Ultrasound-guided Microwave Ablation for the Management of Inguinal Neuralgia: A Preliminary Study with 1-Year Follow Up
Is MWA effective in treating post-surgical inguinal neuralgia.
Take away point
MWA was able to treat chronic inguinal neuralgia in short and medium term without adverse outcomes.
Retrospective review of 12 procedures (10 patients)
No reported funding.
Academic hospital, University of Wisconsin School of Medicine and Public health.
Click here for abstract
Inguinal neuralgia affects 12% of inguinal herniorrhaphy patients. Patients present with burning or throbbing pain in the groin and proximal and medial thigh. Chronic inguinal neuralgia (> 6 weeks) has limited improvement with oral medication, surgery, nerve blocks etc. This study evaluated the safety and efficacy of microwave ablation (MWA) in the treatment of chronic inguinal neuralgia.
Ten patients (12 procedures) were evaluated retrospectively. Patients included in this study had a positive response to an ultrasound-guided nerve block (steroid and anesthetic) of the ilioinguinal, iliohypogastric or genitofemoral nerve. Patients were considered to have had a positive response if they had a pain reduction score of more than 2 points on the VAS scale for at least 2 hours, and were treated when their pain returned to baseline.
Successful placement of the MW antenna next to the culprit nerve was confirmed by using a short MW pulse that reproduced the patient’s pain. MWA was performed under sedation using 3 cycles of 30 watts for 30 seconds. Phone call follow up was performed at 1, 6 and 12 months using the VAS scores. Clinical success was considered as 2-point decrease in VAS score.
Mean baseline VAS score was 6.1 (SD 2.5), immediately post procedure 2.2 (SD 2.4), at 1, 6 and 12 months, 0.8 (SD 1.5), 1.5 (SD 2.0), and 2.0 (SD 2.7) respectively. Significant pain improvement was seen at all time points, and at 12 month follow up there was significant pain relief in 10/12 procedures, with an average pain relief reduction of 10.5 months. Mean procedure time was 43.3 minutes (range, 20-60 minutes), and no adverse events were observed.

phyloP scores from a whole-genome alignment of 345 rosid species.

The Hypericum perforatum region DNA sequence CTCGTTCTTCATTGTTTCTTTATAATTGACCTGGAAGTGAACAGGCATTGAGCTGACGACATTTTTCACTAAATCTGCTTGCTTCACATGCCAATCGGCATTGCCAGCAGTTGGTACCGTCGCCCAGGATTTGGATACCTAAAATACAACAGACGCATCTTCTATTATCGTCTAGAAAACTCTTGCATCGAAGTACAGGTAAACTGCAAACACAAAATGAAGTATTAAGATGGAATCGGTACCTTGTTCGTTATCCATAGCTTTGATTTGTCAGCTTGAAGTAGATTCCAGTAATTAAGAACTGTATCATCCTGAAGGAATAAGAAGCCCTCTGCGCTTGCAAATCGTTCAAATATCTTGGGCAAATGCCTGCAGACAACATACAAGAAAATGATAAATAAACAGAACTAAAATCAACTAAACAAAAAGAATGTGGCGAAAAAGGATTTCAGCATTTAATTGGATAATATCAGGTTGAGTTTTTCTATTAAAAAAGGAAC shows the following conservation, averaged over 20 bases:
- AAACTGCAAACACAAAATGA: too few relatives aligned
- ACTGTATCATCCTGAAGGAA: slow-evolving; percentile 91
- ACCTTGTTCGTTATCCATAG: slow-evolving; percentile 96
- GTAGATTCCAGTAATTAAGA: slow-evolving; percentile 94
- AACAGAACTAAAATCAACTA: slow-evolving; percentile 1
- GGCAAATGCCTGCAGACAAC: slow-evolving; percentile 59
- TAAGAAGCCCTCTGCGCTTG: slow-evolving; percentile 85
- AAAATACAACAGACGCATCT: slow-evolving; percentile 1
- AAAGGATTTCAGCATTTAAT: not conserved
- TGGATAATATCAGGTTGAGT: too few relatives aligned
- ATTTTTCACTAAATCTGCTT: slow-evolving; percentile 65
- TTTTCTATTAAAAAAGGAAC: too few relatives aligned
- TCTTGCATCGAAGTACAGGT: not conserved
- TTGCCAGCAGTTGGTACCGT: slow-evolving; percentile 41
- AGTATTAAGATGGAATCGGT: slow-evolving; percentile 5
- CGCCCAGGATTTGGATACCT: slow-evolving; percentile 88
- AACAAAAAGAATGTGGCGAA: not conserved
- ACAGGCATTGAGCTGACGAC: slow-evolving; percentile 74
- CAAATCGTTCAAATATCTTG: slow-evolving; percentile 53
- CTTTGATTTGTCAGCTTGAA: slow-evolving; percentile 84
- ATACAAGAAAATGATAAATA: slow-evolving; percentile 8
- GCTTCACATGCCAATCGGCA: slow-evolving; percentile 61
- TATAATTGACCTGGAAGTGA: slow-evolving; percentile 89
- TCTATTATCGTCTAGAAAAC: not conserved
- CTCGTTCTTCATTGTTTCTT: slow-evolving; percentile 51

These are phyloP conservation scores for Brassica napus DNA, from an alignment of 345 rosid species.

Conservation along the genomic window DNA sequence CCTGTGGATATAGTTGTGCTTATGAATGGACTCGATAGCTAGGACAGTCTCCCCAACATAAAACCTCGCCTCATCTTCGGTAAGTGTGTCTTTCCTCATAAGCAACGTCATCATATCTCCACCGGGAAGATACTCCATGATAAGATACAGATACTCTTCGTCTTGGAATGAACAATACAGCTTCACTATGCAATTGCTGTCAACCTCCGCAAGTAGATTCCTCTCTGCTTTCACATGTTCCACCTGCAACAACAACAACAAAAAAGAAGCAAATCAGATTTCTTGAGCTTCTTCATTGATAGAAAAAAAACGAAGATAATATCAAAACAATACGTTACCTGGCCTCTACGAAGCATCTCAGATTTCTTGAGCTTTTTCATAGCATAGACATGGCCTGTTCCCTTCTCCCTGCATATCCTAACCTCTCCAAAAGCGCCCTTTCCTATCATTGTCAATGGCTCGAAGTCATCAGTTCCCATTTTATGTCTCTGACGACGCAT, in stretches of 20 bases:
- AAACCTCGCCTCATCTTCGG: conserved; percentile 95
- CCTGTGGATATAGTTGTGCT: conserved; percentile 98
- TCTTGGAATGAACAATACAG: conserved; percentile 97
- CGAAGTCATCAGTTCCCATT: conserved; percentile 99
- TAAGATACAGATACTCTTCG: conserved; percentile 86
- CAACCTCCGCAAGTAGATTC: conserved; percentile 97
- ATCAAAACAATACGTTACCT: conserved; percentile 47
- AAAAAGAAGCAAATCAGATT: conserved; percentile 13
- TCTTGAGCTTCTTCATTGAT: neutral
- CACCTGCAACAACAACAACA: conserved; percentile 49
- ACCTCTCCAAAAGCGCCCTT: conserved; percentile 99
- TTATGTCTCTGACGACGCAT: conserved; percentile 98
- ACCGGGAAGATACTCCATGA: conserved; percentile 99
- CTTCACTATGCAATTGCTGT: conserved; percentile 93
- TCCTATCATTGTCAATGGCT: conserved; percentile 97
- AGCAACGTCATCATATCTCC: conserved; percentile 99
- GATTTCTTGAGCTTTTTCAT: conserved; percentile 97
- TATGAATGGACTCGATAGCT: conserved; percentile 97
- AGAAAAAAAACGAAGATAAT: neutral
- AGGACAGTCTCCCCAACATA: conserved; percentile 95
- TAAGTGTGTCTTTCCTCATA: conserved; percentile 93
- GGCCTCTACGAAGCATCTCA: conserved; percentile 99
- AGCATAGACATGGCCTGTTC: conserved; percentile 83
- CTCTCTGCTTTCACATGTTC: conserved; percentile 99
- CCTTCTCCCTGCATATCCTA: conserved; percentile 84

The authors highlight the advantages of MWA over RF, which include faster tissue heating, reproducible treatment zones, less susceptibility to heat-sink, etc. The authors also mention that cryoablation has also been used in the treatment of inguinal neuralgia with 78% clinical success in 10 patients, which make it similar to the results presented in this study. Ultrasound targeting of the nerves allows direct visualization of the nerve when compared to CT that uses landmarks for nerve targeting. Reasons for clinical failure in 2 patients, the authors hypothesize, included the initial targeting of the ilioinguinal nerve, as well as normal anatomical variants that can cause overlap in symptoms between the 3 main nerves involved in inguinal neuralgia.
The main limitations of the study include, retrospective design of the study, lack of control group, and lack of standardized follow up. Regardless of the limitations, this study provides encouraging data that supports the use of MWA for the treatment of inguinal neuralgia. Larger studies, with a control group and longer follow up are needed to validate these findings.
Figure 1- Intra-procedural MWA showing the inferior epigastric artery (red arrow), genitofemoral nerve (arrow head), MWA antenna (arrows), and hernia mesh (curved arrows).
CommentaryCurrently, patients with post-surgical chronic inguinal neuralgia have limited options with the authors providing data supporting the use of MWA for pain control. Patients included in this study had successful nerve block, which confirmed the culprit nerve. It remains unclear why 1 patient had a positive response to the nerve block and no response to MWA. Ultrasound targeting of the nerve provides a more accurate modality to ensure successful needle placement adjacent to the nerve. Overall, 10/12 procedures showed clinical improvement at 12 months, which is very promising. As the authors mentioned a larger study (with longer follow up) including a control group, and possibly comparison to cryoablation, is necessary to validate MWA as the modality of choice in the treatment of inguinal neuralgia.
Carlos J. Guevara, MD, FSIR
Department of Radiology, Interventional Radiology Division
University of Texas Health Sciences, Houston